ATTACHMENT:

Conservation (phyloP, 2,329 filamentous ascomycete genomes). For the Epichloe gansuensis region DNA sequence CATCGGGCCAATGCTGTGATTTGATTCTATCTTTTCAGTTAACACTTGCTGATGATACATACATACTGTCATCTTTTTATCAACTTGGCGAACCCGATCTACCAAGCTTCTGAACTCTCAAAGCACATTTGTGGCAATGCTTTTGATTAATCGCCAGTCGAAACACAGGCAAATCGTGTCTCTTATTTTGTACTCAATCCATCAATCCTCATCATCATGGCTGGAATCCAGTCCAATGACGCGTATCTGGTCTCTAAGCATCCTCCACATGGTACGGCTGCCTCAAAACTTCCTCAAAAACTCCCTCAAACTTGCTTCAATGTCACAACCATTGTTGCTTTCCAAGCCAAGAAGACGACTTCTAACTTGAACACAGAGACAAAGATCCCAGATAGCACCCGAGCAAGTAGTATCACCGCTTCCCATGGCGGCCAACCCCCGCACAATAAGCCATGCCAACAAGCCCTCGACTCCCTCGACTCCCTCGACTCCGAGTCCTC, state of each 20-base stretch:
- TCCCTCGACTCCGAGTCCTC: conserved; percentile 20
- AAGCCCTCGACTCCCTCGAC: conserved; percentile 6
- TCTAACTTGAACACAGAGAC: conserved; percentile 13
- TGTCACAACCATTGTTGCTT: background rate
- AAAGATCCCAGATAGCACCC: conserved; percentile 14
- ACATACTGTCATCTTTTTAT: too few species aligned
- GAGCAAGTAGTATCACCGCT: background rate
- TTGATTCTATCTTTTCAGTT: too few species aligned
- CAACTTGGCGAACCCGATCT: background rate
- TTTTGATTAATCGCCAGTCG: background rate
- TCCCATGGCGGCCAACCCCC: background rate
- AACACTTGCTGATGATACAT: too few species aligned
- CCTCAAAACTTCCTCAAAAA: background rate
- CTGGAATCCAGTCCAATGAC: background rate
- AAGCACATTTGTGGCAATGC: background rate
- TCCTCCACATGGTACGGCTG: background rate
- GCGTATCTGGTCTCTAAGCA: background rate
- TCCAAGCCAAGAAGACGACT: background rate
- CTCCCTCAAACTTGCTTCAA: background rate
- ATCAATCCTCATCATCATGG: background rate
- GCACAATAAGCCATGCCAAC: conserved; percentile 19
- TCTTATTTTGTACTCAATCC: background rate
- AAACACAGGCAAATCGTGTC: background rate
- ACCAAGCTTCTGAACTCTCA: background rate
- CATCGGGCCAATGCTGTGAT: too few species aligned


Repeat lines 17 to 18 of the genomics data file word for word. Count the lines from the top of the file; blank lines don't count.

- TCCTCCACATGGTACGGCTG: background rate
- GCGTATCTGGTCTCTAAGCA: background rate